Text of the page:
More help for first-time buyers and plans for homes on the High Street have been announced.
Presenting the Autumn budget, Chancellor Philip Hammond said a ‘turning point in our nation’s recovery’ has been reached and vowed that the era of austerity was ending.
Most first-time buyers of shared ownership properties will now no longer pay stamp duty, under the measures.
Chancellor Philip Hammond also said that the Help to Buy scheme would end in 2023 – an extension of two years.
Mr Hammond said the housing market needed to be fixed, adding it was key to boosting UK productivity and living standards.
The UK is facing a shortage of housing. The number of homes on the market is at a 10 year low and fewer people are taking out mortgages.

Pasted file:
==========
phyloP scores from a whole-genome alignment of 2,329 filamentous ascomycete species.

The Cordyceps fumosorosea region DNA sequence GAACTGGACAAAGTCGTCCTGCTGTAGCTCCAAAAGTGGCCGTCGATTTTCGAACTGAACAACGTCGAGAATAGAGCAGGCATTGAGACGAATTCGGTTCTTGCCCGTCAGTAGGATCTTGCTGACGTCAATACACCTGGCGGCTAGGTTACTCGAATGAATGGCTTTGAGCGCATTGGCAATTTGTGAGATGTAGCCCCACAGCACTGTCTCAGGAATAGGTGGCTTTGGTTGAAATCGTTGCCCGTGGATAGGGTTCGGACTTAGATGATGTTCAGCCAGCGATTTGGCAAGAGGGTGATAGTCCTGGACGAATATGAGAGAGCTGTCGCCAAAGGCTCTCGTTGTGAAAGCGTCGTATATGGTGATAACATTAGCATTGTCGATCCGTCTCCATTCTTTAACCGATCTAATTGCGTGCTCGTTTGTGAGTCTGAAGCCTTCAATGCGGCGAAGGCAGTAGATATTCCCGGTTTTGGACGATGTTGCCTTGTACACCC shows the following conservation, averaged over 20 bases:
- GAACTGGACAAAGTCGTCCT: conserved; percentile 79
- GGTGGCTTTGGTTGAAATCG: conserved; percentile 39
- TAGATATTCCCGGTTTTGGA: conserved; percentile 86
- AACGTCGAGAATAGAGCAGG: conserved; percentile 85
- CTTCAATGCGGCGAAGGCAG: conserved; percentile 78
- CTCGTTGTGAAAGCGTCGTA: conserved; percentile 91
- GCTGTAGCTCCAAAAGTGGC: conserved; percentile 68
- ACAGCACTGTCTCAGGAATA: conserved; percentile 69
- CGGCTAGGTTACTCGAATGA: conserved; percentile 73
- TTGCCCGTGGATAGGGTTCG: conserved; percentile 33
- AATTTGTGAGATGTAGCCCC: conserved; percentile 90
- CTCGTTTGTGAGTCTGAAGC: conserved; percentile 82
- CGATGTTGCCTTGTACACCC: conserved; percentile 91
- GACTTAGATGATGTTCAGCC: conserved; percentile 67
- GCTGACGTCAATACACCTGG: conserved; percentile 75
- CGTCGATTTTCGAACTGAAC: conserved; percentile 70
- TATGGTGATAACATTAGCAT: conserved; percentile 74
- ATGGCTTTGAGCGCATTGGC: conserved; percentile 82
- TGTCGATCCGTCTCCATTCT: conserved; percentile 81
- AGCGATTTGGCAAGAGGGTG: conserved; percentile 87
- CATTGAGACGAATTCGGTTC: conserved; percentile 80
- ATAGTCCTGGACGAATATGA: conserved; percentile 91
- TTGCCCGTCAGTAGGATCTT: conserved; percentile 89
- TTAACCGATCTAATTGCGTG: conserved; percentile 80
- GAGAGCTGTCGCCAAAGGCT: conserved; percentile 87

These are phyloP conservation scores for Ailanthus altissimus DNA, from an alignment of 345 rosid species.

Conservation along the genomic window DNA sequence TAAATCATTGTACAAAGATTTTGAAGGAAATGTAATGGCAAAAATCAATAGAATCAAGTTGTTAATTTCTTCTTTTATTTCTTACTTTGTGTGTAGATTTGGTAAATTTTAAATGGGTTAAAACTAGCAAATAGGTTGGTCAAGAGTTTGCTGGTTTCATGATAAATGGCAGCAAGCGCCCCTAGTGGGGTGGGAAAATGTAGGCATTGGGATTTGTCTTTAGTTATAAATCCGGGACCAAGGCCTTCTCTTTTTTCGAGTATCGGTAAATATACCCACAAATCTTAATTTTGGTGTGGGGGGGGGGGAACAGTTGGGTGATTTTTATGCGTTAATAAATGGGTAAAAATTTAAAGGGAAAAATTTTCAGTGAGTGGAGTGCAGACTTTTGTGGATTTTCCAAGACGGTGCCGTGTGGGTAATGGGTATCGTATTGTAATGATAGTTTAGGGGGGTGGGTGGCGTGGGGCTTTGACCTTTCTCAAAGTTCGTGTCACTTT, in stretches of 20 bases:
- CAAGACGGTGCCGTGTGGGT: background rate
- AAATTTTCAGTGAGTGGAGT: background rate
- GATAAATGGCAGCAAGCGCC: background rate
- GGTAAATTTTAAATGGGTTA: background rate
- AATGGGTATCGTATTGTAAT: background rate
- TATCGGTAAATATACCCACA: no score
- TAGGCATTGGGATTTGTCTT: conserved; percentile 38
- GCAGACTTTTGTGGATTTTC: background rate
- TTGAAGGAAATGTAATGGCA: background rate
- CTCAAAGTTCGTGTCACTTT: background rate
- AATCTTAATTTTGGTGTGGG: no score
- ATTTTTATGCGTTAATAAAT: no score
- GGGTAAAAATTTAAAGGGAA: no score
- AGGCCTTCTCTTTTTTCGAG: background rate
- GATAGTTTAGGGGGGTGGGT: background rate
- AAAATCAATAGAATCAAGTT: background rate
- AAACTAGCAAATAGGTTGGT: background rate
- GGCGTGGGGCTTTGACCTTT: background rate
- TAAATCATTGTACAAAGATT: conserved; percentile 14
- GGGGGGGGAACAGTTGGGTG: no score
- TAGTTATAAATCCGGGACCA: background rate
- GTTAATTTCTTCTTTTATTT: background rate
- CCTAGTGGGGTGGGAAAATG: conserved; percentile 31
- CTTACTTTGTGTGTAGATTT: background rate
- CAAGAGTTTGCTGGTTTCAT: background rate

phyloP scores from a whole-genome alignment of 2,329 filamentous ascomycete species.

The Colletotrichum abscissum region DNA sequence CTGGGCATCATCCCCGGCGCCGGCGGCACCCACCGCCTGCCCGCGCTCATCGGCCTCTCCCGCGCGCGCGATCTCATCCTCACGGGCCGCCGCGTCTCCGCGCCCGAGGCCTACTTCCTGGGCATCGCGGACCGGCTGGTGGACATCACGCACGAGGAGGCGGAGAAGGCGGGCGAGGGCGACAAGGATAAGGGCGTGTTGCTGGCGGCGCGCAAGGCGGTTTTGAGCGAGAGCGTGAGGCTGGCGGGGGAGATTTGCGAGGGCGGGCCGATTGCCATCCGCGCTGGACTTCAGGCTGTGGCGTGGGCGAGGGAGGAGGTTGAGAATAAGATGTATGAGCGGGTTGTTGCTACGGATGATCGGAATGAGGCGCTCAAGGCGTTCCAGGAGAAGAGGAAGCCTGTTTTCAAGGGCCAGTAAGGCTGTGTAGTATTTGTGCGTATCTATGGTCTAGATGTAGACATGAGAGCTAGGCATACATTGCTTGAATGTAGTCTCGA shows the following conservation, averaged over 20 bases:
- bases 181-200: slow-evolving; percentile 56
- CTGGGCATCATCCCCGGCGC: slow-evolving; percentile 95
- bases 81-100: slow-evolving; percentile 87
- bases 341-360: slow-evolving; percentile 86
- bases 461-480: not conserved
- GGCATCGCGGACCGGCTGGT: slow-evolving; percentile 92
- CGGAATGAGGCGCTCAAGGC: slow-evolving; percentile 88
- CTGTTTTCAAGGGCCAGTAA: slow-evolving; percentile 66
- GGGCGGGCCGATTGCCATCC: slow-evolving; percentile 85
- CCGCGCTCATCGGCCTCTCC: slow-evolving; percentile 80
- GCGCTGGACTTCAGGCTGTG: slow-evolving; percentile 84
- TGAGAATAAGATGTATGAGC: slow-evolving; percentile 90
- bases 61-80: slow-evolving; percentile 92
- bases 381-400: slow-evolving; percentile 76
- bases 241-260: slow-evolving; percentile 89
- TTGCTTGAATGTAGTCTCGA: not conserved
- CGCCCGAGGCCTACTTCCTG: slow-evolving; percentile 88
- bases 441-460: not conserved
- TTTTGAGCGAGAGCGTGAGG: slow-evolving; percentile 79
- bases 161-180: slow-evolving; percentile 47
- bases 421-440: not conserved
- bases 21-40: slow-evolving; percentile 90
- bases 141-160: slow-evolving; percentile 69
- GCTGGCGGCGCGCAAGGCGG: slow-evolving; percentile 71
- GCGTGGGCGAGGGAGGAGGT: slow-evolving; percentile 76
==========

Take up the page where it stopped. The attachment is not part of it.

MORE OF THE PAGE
Mr Hammond promised an extra £500m for the Housing Infrastructure Fund – a pot of money that local councils can apply to for help with building homes.
This extra cash should help build 650,000 more homes, he said.
The government has also struck deals with nine housing associations to deliver 13,000 homes across England.
And the chancellor wants to see more SMEs – small and medium-sized enterprises – building houses, so has announced up to £1bn of British business bank guarantees.
Mr Hammond also said he was providing money to help up to 500 neighbourhoods to allocate land for housing and sell the homes to local people at a discount.
He also confirmed that the cap on councils, which limits their ability to borrow money to build council houses, would be scrapped. Theresa May had already promised the cap would be scrapped in her Conservative Party conference speech.
Mr Hammond’s announcements come after analysis earlier this year suggested that house-building across half of England was slower than it was before the 2008 financial crash.
Source: BBC news